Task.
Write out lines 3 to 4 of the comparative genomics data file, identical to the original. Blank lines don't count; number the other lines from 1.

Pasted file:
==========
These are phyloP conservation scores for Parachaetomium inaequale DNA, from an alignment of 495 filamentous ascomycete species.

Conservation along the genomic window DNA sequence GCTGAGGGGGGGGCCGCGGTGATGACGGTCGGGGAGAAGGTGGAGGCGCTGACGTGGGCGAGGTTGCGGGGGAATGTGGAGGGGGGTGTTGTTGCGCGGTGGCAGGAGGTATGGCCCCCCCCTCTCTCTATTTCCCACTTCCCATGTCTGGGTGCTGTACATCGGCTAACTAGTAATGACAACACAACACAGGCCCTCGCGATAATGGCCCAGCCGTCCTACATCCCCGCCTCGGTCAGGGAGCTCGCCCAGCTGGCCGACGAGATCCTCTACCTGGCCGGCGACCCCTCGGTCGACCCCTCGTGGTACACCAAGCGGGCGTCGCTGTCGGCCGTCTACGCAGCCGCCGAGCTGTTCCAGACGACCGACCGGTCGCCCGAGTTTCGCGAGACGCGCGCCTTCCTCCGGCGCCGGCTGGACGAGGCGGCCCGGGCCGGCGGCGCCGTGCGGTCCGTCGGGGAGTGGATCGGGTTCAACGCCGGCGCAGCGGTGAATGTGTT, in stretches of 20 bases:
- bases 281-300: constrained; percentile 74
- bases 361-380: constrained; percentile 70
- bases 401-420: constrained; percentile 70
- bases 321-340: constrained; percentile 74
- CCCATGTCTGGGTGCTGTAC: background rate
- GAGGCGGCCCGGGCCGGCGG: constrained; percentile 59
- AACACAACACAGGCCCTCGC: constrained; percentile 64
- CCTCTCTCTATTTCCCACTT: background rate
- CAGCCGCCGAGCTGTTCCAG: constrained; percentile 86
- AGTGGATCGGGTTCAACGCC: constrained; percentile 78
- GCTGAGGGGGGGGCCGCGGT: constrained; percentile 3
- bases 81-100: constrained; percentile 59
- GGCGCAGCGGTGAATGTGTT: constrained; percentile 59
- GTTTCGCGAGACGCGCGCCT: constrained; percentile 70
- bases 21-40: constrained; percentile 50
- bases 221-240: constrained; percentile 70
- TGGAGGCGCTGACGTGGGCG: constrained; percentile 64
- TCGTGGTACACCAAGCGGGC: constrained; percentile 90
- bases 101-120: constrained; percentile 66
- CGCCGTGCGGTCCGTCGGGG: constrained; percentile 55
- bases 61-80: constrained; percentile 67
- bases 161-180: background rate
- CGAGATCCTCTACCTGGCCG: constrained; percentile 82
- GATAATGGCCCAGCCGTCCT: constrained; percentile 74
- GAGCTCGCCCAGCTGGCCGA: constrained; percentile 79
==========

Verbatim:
- bases 281-300: constrained; percentile 74
- bases 361-380: constrained; percentile 70